I find it interesting how the whole tech blogosphere seems to think that since the explosion of blogs and the whole Web 2.0 ethos of warm and fuzzy Google sponsored do no evil that corporate business practices are going to change. It as if with the dawn of the blogosphere a whole new set of rules have suddenly been ensconced in stone and that all corporations regardless of their business has to take these rules to heart.
In a post today about the speculation over Microsoft’s upcoming software announcement MG Siegler said something in his comments that got me thinking about all of this. In the comment he says (emphasis mine):
If they have some software that is truly excellent, they should make sure as many people as possible can use it. It’s little things like that which could help them shake the ‘bad guy’ image we’ve seen from them in recent years and has very much been put on display during the recent Yahoo/MSFT talks.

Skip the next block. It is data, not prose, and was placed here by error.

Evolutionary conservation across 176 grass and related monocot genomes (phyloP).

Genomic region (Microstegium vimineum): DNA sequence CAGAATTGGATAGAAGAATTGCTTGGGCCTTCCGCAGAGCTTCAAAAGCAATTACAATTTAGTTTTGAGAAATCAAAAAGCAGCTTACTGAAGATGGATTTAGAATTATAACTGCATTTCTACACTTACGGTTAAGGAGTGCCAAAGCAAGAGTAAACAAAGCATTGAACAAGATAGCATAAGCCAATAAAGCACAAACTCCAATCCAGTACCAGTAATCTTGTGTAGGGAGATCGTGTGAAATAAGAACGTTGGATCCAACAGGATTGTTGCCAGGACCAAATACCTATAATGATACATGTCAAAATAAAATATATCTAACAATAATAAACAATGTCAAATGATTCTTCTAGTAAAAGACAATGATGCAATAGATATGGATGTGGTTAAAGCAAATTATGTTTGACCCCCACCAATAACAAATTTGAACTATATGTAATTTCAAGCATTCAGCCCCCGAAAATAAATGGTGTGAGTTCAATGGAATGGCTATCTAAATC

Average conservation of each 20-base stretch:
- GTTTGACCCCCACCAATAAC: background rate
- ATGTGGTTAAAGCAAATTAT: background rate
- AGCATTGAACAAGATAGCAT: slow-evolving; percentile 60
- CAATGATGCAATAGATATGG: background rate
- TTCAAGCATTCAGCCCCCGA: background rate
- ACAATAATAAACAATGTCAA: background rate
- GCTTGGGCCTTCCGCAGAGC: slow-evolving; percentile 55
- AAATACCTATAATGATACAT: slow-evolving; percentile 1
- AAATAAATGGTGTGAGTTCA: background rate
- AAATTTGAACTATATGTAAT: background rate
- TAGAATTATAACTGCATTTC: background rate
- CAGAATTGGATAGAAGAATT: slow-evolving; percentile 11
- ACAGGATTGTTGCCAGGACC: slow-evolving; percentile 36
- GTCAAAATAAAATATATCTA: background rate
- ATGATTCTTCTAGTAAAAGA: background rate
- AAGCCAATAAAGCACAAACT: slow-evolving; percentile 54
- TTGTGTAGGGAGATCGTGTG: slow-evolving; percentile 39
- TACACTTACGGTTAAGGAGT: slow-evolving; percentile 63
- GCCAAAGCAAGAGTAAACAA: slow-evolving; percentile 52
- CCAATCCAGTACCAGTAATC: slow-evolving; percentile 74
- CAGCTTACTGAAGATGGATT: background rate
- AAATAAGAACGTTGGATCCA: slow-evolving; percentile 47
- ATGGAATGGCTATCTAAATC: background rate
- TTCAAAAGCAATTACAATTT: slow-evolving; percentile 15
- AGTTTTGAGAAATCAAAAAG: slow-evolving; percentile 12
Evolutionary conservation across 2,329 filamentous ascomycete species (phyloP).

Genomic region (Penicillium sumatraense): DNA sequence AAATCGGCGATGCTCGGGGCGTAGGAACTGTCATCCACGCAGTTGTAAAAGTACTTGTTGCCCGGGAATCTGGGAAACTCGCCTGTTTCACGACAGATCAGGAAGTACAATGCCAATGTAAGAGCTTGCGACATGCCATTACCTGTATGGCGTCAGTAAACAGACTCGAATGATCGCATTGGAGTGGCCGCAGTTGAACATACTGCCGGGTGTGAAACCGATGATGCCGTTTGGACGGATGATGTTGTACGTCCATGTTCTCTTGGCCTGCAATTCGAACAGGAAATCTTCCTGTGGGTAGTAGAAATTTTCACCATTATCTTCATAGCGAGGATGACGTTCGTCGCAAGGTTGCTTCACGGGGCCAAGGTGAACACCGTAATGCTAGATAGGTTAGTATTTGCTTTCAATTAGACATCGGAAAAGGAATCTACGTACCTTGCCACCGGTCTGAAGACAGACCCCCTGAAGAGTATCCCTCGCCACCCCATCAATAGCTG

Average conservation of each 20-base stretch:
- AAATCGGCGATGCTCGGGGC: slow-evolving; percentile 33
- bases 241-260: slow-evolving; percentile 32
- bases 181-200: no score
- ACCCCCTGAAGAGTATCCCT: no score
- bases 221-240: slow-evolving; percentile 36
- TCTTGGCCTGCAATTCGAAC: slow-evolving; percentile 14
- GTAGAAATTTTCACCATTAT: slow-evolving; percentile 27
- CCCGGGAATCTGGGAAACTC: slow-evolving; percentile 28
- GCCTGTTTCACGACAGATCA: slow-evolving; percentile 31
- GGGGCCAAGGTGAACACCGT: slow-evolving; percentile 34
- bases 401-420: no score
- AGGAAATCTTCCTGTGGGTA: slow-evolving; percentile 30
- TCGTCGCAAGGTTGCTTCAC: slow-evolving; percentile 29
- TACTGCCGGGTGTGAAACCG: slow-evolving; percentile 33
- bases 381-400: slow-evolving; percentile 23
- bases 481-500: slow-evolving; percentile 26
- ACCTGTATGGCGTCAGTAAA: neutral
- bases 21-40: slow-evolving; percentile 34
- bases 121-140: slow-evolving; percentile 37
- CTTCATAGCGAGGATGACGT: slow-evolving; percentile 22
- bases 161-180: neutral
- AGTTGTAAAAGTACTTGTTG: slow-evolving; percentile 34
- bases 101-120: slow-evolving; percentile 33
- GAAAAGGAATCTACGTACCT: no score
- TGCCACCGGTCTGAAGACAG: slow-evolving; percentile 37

The thing that gets me here is the thought that people seem to think that Microsoft’s behavior in regards to this Yahoo deal is any departure from the actions any corporation would be using in the real world of global business practices. The idea that corporate takeovers or much of the global dealings that happen between billion dollar behemoths is done in a lily white arena of kumbaya lets all get together for a group hug gushiness is deluding themselves.
Big business has always been a dirty street fighter when it comes to takeovers – friendly or not. Any and all tactics are used and many of them that would probably shake the goodie two shoes crowd to the souls of their Birkenstocks. In the corporate world there is no such thing as Queensbury Rules and if you think that is going to change because of a bunch of folks tapping away on keyboards into the internet ether then you’ve been spending too much time in a Starbucks lineup.
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